iPhone 5 costs less than a dollar annually to charge

Macworld Australia Staff
1 October, 2012
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Apple’s iPhone 5 costs just US$0.41 to charge per year in the US according an energy efficiency company study. Taking the average energy cost in Australia into account, this means local iPhone users would pay about $0.91 to charge their iPhone 5 over the year.

The Opower study in the US notes that smartphones and tablets require significantly less energy than other consumer electronics such as laptops, desktops, TVs or game consoles, but the sheer number of smartphones significantly increases their global energy impact.

“While the annual electricity requirements of charging a smartphone are negligible, let’s not forget about the power of multiplication,” Opower’s Barry Fischer said.

“Even if we consider just the 170 million iPhone 5s that are projected to be sold globally in the next year, their aggregate electricity requirements are nothing to sneeze at.  The collective annual electricity consumption of the iPhone 5’s sold within 12 months will be equivalent to the annual electricity usage of 54,000 US households.”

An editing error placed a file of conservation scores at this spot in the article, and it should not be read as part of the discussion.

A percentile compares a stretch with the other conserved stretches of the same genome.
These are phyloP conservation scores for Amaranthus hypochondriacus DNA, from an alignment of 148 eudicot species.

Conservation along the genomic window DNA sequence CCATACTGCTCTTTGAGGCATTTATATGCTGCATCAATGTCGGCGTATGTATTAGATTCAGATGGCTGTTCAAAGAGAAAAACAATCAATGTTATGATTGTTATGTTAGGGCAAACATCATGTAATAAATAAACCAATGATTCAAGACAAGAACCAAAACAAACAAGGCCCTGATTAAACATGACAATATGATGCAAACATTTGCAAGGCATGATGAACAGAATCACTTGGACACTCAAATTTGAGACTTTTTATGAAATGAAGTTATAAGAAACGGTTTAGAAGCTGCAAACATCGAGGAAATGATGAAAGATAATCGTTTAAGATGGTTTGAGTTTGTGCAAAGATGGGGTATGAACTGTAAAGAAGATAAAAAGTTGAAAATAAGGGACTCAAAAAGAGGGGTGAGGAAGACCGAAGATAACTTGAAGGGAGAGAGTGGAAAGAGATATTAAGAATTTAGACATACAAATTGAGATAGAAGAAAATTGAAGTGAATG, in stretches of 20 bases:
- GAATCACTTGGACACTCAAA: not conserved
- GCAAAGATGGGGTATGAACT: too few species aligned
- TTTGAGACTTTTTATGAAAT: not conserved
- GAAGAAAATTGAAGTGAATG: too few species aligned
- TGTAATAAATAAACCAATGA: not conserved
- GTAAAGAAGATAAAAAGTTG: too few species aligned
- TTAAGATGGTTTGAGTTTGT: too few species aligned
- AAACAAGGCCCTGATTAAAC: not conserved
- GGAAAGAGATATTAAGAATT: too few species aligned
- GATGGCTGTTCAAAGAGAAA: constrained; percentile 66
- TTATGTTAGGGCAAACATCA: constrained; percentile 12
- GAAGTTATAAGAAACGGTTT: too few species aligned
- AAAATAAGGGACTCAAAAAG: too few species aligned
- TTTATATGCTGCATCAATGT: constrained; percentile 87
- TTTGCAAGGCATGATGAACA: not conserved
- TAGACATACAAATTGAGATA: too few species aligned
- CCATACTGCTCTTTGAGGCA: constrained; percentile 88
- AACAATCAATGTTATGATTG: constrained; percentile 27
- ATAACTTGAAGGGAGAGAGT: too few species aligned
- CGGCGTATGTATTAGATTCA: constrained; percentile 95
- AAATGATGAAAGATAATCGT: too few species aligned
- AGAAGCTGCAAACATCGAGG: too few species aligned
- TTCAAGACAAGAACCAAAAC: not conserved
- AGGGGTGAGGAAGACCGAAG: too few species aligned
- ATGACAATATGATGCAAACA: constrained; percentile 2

The study recorded the amount of energy required to charge the smartphones from 0 percent to 100 percent, then multiplied the energy by 365, assuming users charge their phones daily.

The iPhone 5 consumes 9.5 watt-hours and takes 1 hour and 50 minutes to fully charge, while the Samsung Galaxy S III consumes 12.3 watt-hours and takes 2 hours and 26 minutes to reach capacity.

Cost per year in US dollars.

According to a Energy Users Association of Australia report in March, Australian households pay 122 percent more than the US per kilowatt-hour, which means an iPhone 5 will cost Australians $0.91 per year on average to charge.



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